If you have an abundance of basil in your garden, pesto is a great way to use it. Let me show you how to make late summer harvest basil pesto.
This recipe is so delicious and I love to make a lot at one time, and freeze it.
can you freeze pesto?
Yes, you absolutely can freeze basil pesto!
I’ve been doing that for years, and let me show you how I like to freeze basil pesto.
You will need clean ice cube trays, saran wrap and a freezer safe ziplock bag.
After you have made your pesto, pour it into the ice cube compartments filling almost to the top.
Cover the entire tray with a piece of saran wrap.
Put in the freezer for several hours or overnight. Once it is completely frozen, remove from the freezer, and let sit for about 10-12 minutes.
This will allow the olive oil to thaw just enough to easily release from the tray.
I like to wrap 2 cubes of the pesto in saran wrap, then place inside the freezer bag. This step isn’t absolutely necessary, but I think it helps preserve them from any freezer burn.
You can put as many as you like in the saran wrap, I just use 2 in case I only want to thaw a little at one time. You can always remove more than 1 saran wrap bundle at a time, if you want to thaw more.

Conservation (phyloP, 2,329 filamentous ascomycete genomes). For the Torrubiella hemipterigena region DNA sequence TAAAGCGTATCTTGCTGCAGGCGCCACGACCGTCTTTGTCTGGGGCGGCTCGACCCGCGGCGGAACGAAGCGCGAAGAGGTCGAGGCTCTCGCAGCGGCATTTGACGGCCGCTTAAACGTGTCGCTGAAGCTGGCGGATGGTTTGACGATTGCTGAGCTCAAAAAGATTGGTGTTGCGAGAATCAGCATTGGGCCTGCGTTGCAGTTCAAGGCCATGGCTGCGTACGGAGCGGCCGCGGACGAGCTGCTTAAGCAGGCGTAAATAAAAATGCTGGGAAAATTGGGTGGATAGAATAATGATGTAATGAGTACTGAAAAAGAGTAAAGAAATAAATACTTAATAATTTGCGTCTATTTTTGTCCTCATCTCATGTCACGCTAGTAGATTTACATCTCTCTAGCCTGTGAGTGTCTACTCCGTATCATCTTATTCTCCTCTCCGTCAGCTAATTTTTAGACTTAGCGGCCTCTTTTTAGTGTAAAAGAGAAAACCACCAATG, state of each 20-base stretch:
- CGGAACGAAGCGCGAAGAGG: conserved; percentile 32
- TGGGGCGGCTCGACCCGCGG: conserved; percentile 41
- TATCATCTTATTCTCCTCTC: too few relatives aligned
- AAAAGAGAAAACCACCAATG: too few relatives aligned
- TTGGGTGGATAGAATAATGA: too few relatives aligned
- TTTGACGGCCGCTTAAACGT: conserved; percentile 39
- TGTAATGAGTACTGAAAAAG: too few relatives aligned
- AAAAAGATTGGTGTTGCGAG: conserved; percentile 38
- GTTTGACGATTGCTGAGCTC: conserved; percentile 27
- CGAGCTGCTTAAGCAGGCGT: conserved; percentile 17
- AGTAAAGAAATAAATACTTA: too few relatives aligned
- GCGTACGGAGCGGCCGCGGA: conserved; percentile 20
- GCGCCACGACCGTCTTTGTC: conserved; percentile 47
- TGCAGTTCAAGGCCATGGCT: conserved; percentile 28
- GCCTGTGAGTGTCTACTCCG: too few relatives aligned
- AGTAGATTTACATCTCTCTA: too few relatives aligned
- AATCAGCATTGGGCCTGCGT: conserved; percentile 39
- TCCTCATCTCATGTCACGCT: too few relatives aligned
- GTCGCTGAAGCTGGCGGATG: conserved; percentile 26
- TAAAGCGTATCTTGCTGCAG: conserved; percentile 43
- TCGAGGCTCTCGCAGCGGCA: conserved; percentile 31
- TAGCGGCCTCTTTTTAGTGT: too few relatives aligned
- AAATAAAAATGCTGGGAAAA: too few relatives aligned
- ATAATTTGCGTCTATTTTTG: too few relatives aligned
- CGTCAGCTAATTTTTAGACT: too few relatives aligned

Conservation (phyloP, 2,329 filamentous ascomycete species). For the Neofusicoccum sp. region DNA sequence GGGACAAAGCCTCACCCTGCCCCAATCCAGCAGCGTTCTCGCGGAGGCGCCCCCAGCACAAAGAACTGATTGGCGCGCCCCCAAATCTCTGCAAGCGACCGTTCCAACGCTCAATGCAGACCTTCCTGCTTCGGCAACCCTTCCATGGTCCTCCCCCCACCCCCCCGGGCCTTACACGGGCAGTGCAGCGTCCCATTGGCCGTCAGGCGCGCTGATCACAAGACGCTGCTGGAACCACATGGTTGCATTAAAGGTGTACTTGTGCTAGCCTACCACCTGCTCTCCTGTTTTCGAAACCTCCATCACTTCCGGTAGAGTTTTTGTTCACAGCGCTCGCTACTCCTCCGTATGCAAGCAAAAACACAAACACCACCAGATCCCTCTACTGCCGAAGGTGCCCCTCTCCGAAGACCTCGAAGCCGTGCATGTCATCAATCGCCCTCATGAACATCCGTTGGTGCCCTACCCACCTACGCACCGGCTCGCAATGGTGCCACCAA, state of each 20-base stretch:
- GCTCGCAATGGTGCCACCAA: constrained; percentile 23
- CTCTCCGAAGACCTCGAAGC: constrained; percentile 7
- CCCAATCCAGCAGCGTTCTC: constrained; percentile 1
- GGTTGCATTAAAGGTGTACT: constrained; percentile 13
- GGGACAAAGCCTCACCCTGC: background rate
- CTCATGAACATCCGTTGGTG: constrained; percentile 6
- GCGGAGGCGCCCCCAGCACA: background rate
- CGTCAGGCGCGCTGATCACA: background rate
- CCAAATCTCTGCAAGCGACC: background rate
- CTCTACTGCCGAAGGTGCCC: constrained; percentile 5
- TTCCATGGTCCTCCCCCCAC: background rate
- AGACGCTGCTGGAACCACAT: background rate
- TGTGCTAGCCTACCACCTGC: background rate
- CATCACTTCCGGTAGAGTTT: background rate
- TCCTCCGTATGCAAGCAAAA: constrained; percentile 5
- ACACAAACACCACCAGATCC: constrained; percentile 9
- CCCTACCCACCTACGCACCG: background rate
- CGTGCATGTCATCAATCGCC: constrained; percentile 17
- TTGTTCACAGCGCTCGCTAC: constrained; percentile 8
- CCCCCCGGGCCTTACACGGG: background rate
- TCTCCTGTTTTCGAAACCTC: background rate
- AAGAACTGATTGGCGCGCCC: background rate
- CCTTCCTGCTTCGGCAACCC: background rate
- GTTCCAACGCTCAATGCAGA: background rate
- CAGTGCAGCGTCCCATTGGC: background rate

Once you have wrapped all of your pesto cubes in saran wrap, place them inside the freezer bag, close up tight and put back in the freezer.
Be sure and write the date on your freezer bag, so you know when you put them in the freezer. They will easily keep for 6 months.
what is pesto made of?
Traditionally, pesto is made from a blend of fresh basil leaves, parmesan, olive oil, pine nuts, and garlic.
I added a little twist to this basil pesto recipe which I think takes it to another level.
Although basil is the most common pesto, cilantro is a close second. There are actually lots of pesto recipes using lots of different ingredients.
For example, sun dried tomato pesto, spinach pesto, red pepper pesto, and the list goes on.
ingredients for my basil pesto recipe
2 cups loosely packed basil leaves
1 fresh garlic clove
1/4 cup toasted walnuts (recipe below)
3 ounces fresh parmesan
1/4 teaspoon kosher salt
1/4 teaspoon freshly ground pepper
juice from 1/2 lemon
1/2 cup good quality olive oil
how to make late summer harvest basil pesto
Remove basil leaves from the stem and discard any damaged leaves.
Rinse the leaves and remove excess water.